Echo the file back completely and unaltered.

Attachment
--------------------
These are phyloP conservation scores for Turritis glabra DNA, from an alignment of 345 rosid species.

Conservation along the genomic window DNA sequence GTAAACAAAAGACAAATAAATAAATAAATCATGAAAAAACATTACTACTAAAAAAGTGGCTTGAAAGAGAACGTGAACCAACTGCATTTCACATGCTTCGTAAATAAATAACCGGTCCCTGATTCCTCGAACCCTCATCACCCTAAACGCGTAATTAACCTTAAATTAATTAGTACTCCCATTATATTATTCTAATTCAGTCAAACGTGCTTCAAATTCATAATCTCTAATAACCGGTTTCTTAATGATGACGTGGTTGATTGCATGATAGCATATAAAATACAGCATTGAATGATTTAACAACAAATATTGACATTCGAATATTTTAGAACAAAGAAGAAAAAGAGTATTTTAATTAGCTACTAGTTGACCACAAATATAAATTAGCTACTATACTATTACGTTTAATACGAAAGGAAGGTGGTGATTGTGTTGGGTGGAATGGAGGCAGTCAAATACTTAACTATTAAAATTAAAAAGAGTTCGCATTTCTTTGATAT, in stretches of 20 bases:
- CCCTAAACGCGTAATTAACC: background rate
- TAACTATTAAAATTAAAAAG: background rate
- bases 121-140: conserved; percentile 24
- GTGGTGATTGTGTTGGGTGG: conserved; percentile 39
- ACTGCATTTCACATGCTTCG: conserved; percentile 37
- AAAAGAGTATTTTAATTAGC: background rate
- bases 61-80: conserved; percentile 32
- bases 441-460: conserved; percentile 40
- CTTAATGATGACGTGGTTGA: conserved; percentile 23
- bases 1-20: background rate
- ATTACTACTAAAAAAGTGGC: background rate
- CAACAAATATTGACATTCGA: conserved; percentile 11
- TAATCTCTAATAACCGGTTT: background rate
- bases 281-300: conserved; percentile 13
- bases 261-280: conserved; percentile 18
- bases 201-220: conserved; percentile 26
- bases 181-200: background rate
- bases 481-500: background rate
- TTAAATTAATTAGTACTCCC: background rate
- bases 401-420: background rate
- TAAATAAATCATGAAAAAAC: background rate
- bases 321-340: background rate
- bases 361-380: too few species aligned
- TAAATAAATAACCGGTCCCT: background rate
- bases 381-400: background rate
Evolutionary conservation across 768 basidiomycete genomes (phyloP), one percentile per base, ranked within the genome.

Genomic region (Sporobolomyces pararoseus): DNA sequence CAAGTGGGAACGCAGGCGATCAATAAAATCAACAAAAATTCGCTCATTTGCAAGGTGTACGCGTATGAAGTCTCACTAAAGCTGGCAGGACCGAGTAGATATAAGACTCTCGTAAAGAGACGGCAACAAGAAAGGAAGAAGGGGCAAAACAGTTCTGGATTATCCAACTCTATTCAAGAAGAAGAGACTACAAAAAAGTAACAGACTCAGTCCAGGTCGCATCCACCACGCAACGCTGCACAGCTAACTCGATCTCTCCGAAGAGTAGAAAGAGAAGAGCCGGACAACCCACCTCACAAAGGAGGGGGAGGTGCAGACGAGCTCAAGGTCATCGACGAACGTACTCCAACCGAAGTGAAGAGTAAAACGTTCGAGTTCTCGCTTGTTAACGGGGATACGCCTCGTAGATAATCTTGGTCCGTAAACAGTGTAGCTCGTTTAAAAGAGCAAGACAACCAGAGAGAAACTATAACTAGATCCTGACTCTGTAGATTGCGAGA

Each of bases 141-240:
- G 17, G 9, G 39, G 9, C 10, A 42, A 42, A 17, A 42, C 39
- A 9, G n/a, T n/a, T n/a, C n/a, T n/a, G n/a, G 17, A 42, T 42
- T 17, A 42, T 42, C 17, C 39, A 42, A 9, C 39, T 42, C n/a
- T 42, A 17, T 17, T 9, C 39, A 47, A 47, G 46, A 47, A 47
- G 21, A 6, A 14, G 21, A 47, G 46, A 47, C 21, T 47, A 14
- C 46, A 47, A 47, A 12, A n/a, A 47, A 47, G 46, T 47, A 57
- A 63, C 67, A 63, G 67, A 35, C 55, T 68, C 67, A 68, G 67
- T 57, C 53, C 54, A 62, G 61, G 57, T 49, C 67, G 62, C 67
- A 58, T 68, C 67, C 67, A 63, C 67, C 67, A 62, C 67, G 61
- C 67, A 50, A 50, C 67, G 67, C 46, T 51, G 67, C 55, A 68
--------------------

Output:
These are phyloP conservation scores for Turritis glabra DNA, from an alignment of 345 rosid species.

Conservation along the genomic window DNA sequence GTAAACAAAAGACAAATAAATAAATAAATCATGAAAAAACATTACTACTAAAAAAGTGGCTTGAAAGAGAACGTGAACCAACTGCATTTCACATGCTTCGTAAATAAATAACCGGTCCCTGATTCCTCGAACCCTCATCACCCTAAACGCGTAATTAACCTTAAATTAATTAGTACTCCCATTATATTATTCTAATTCAGTCAAACGTGCTTCAAATTCATAATCTCTAATAACCGGTTTCTTAATGATGACGTGGTTGATTGCATGATAGCATATAAAATACAGCATTGAATGATTTAACAACAAATATTGACATTCGAATATTTTAGAACAAAGAAGAAAAAGAGTATTTTAATTAGCTACTAGTTGACCACAAATATAAATTAGCTACTATACTATTACGTTTAATACGAAAGGAAGGTGGTGATTGTGTTGGGTGGAATGGAGGCAGTCAAATACTTAACTATTAAAATTAAAAAGAGTTCGCATTTCTTTGATAT, in stretches of 20 bases:
- CCCTAAACGCGTAATTAACC: background rate
- TAACTATTAAAATTAAAAAG: background rate
- bases 121-140: conserved; percentile 24
- GTGGTGATTGTGTTGGGTGG: conserved; percentile 39
- ACTGCATTTCACATGCTTCG: conserved; percentile 37
- AAAAGAGTATTTTAATTAGC: background rate
- bases 61-80: conserved; percentile 32
- bases 441-460: conserved; percentile 40
- CTTAATGATGACGTGGTTGA: conserved; percentile 23
- bases 1-20: background rate
- ATTACTACTAAAAAAGTGGC: background rate
- CAACAAATATTGACATTCGA: conserved; percentile 11
- TAATCTCTAATAACCGGTTT: background rate
- bases 281-300: conserved; percentile 13
- bases 261-280: conserved; percentile 18
- bases 201-220: conserved; percentile 26
- bases 181-200: background rate
- bases 481-500: background rate
- TTAAATTAATTAGTACTCCC: background rate
- bases 401-420: background rate
- TAAATAAATCATGAAAAAAC: background rate
- bases 321-340: background rate
- bases 361-380: too few species aligned
- TAAATAAATAACCGGTCCCT: background rate
- bases 381-400: background rate
Evolutionary conservation across 768 basidiomycete genomes (phyloP), one percentile per base, ranked within the genome.

Genomic region (Sporobolomyces pararoseus): DNA sequence CAAGTGGGAACGCAGGCGATCAATAAAATCAACAAAAATTCGCTCATTTGCAAGGTGTACGCGTATGAAGTCTCACTAAAGCTGGCAGGACCGAGTAGATATAAGACTCTCGTAAAGAGACGGCAACAAGAAAGGAAGAAGGGGCAAAACAGTTCTGGATTATCCAACTCTATTCAAGAAGAAGAGACTACAAAAAAGTAACAGACTCAGTCCAGGTCGCATCCACCACGCAACGCTGCACAGCTAACTCGATCTCTCCGAAGAGTAGAAAGAGAAGAGCCGGACAACCCACCTCACAAAGGAGGGGGAGGTGCAGACGAGCTCAAGGTCATCGACGAACGTACTCCAACCGAAGTGAAGAGTAAAACGTTCGAGTTCTCGCTTGTTAACGGGGATACGCCTCGTAGATAATCTTGGTCCGTAAACAGTGTAGCTCGTTTAAAAGAGCAAGACAACCAGAGAGAAACTATAACTAGATCCTGACTCTGTAGATTGCGAGA

Each of bases 141-240:
- G 17, G 9, G 39, G 9, C 10, A 42, A 42, A 17, A 42, C 39
- A 9, G n/a, T n/a, T n/a, C n/a, T n/a, G n/a, G 17, A 42, T 42
- T 17, A 42, T 42, C 17, C 39, A 42, A 9, C 39, T 42, C n/a
- T 42, A 17, T 17, T 9, C 39, A 47, A 47, G 46, A 47, A 47
- G 21, A 6, A 14, G 21, A 47, G 46, A 47, C 21, T 47, A 14
- C 46, A 47, A 47, A 12, A n/a, A 47, A 47, G 46, T 47, A 57
- A 63, C 67, A 63, G 67, A 35, C 55, T 68, C 67, A 68, G 67
- T 57, C 53, C 54, A 62, G 61, G 57, T 49, C 67, G 62, C 67
- A 58, T 68, C 67, C 67, A 63, C 67, C 67, A 62, C 67, G 61
- C 67, A 50, A 50, C 67, G 67, C 46, T 51, G 67, C 55, A 68